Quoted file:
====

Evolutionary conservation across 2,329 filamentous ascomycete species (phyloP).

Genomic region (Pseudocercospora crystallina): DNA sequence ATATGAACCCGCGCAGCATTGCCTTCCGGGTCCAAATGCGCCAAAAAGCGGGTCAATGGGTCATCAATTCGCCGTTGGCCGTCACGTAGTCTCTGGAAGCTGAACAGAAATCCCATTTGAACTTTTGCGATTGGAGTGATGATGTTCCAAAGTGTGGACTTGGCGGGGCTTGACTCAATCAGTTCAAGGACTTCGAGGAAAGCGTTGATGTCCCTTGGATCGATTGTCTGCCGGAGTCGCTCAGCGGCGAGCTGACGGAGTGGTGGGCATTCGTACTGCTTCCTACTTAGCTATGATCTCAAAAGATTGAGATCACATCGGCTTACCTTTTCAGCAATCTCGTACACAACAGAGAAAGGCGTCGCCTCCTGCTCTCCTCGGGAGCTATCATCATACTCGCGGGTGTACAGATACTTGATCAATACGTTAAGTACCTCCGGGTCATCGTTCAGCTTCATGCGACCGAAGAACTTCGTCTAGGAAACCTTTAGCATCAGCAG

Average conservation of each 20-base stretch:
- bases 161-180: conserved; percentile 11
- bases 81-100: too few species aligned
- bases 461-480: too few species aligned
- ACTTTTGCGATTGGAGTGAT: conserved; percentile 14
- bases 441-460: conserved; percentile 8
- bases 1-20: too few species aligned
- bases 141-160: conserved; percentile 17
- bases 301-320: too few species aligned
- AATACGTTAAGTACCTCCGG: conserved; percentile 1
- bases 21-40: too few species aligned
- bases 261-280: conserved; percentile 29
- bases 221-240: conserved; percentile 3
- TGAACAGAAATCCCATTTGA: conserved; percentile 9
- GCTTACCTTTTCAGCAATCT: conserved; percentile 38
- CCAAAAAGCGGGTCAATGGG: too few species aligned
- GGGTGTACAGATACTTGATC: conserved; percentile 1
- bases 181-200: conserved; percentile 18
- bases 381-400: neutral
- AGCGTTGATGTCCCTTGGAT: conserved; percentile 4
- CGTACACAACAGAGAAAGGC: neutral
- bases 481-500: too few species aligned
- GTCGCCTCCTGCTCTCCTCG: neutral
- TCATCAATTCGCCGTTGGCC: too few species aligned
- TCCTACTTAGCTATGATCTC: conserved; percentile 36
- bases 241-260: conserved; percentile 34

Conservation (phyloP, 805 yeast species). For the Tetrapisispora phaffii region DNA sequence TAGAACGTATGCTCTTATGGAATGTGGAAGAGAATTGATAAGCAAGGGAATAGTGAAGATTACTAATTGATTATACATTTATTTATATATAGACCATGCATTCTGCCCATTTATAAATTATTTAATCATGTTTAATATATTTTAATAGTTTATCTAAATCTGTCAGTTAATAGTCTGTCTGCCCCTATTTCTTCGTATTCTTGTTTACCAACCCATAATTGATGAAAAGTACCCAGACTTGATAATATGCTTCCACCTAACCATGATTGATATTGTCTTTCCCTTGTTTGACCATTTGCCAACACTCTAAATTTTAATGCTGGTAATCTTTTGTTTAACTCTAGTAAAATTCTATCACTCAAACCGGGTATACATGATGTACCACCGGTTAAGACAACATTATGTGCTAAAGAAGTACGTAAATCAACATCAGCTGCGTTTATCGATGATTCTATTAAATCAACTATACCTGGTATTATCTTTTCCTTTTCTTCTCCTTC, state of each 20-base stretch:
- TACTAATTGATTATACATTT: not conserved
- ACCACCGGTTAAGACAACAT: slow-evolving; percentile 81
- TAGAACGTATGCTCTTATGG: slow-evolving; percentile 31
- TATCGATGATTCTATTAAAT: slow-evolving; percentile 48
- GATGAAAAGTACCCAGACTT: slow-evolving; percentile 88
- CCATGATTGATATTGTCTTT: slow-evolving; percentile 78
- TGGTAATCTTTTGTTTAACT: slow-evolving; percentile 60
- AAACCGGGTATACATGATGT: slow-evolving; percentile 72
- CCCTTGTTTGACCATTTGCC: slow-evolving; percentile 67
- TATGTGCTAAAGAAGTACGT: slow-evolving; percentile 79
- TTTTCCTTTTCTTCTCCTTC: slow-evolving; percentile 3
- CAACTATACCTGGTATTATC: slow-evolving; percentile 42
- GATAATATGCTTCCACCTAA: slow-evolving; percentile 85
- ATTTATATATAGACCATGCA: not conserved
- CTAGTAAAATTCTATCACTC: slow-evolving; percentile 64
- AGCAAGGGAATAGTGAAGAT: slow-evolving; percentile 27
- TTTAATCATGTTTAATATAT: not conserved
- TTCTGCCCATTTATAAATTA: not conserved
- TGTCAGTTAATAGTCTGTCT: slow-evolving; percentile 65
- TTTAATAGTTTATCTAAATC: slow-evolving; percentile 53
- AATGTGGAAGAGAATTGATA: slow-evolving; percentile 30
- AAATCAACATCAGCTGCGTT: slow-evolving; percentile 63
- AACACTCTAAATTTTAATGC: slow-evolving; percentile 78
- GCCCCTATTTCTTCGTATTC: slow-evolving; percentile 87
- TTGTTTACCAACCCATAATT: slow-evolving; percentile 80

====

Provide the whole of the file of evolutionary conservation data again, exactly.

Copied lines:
Evolutionary conservation across 2,329 filamentous ascomycete species (phyloP).

Genomic region (Pseudocercospora crystallina): DNA sequence ATATGAACCCGCGCAGCATTGCCTTCCGGGTCCAAATGCGCCAAAAAGCGGGTCAATGGGTCATCAATTCGCCGTTGGCCGTCACGTAGTCTCTGGAAGCTGAACAGAAATCCCATTTGAACTTTTGCGATTGGAGTGATGATGTTCCAAAGTGTGGACTTGGCGGGGCTTGACTCAATCAGTTCAAGGACTTCGAGGAAAGCGTTGATGTCCCTTGGATCGATTGTCTGCCGGAGTCGCTCAGCGGCGAGCTGACGGAGTGGTGGGCATTCGTACTGCTTCCTACTTAGCTATGATCTCAAAAGATTGAGATCACATCGGCTTACCTTTTCAGCAATCTCGTACACAACAGAGAAAGGCGTCGCCTCCTGCTCTCCTCGGGAGCTATCATCATACTCGCGGGTGTACAGATACTTGATCAATACGTTAAGTACCTCCGGGTCATCGTTCAGCTTCATGCGACCGAAGAACTTCGTCTAGGAAACCTTTAGCATCAGCAG

Average conservation of each 20-base stretch:
- bases 161-180: conserved; percentile 11
- bases 81-100: too few species aligned
- bases 461-480: too few species aligned
- ACTTTTGCGATTGGAGTGAT: conserved; percentile 14
- bases 441-460: conserved; percentile 8
- bases 1-20: too few species aligned
- bases 141-160: conserved; percentile 17
- bases 301-320: too few species aligned
- AATACGTTAAGTACCTCCGG: conserved; percentile 1
- bases 21-40: too few species aligned
- bases 261-280: conserved; percentile 29
- bases 221-240: conserved; percentile 3
- TGAACAGAAATCCCATTTGA: conserved; percentile 9
- GCTTACCTTTTCAGCAATCT: conserved; percentile 38
- CCAAAAAGCGGGTCAATGGG: too few species aligned
- GGGTGTACAGATACTTGATC: conserved; percentile 1
- bases 181-200: conserved; percentile 18
- bases 381-400: neutral
- AGCGTTGATGTCCCTTGGAT: conserved; percentile 4
- CGTACACAACAGAGAAAGGC: neutral
- bases 481-500: too few species aligned
- GTCGCCTCCTGCTCTCCTCG: neutral
- TCATCAATTCGCCGTTGGCC: too few species aligned
- TCCTACTTAGCTATGATCTC: conserved; percentile 36
- bases 241-260: conserved; percentile 34

Conservation (phyloP, 805 yeast species). For the Tetrapisispora phaffii region DNA sequence TAGAACGTATGCTCTTATGGAATGTGGAAGAGAATTGATAAGCAAGGGAATAGTGAAGATTACTAATTGATTATACATTTATTTATATATAGACCATGCATTCTGCCCATTTATAAATTATTTAATCATGTTTAATATATTTTAATAGTTTATCTAAATCTGTCAGTTAATAGTCTGTCTGCCCCTATTTCTTCGTATTCTTGTTTACCAACCCATAATTGATGAAAAGTACCCAGACTTGATAATATGCTTCCACCTAACCATGATTGATATTGTCTTTCCCTTGTTTGACCATTTGCCAACACTCTAAATTTTAATGCTGGTAATCTTTTGTTTAACTCTAGTAAAATTCTATCACTCAAACCGGGTATACATGATGTACCACCGGTTAAGACAACATTATGTGCTAAAGAAGTACGTAAATCAACATCAGCTGCGTTTATCGATGATTCTATTAAATCAACTATACCTGGTATTATCTTTTCCTTTTCTTCTCCTTC, state of each 20-base stretch:
- TACTAATTGATTATACATTT: not conserved
- ACCACCGGTTAAGACAACAT: slow-evolving; percentile 81
- TAGAACGTATGCTCTTATGG: slow-evolving; percentile 31
- TATCGATGATTCTATTAAAT: slow-evolving; percentile 48
- GATGAAAAGTACCCAGACTT: slow-evolving; percentile 88
- CCATGATTGATATTGTCTTT: slow-evolving; percentile 78
- TGGTAATCTTTTGTTTAACT: slow-evolving; percentile 60
- AAACCGGGTATACATGATGT: slow-evolving; percentile 72
- CCCTTGTTTGACCATTTGCC: slow-evolving; percentile 67
- TATGTGCTAAAGAAGTACGT: slow-evolving; percentile 79
- TTTTCCTTTTCTTCTCCTTC: slow-evolving; percentile 3
- CAACTATACCTGGTATTATC: slow-evolving; percentile 42
- GATAATATGCTTCCACCTAA: slow-evolving; percentile 85
- ATTTATATATAGACCATGCA: not conserved
- CTAGTAAAATTCTATCACTC: slow-evolving; percentile 64
- AGCAAGGGAATAGTGAAGAT: slow-evolving; percentile 27
- TTTAATCATGTTTAATATAT: not conserved
- TTCTGCCCATTTATAAATTA: not conserved
- TGTCAGTTAATAGTCTGTCT: slow-evolving; percentile 65
- TTTAATAGTTTATCTAAATC: slow-evolving; percentile 53
- AATGTGGAAGAGAATTGATA: slow-evolving; percentile 30
- AAATCAACATCAGCTGCGTT: slow-evolving; percentile 63
- AACACTCTAAATTTTAATGC: slow-evolving; percentile 78
- GCCCCTATTTCTTCGTATTC: slow-evolving; percentile 87
- TTGTTTACCAACCCATAATT: slow-evolving; percentile 80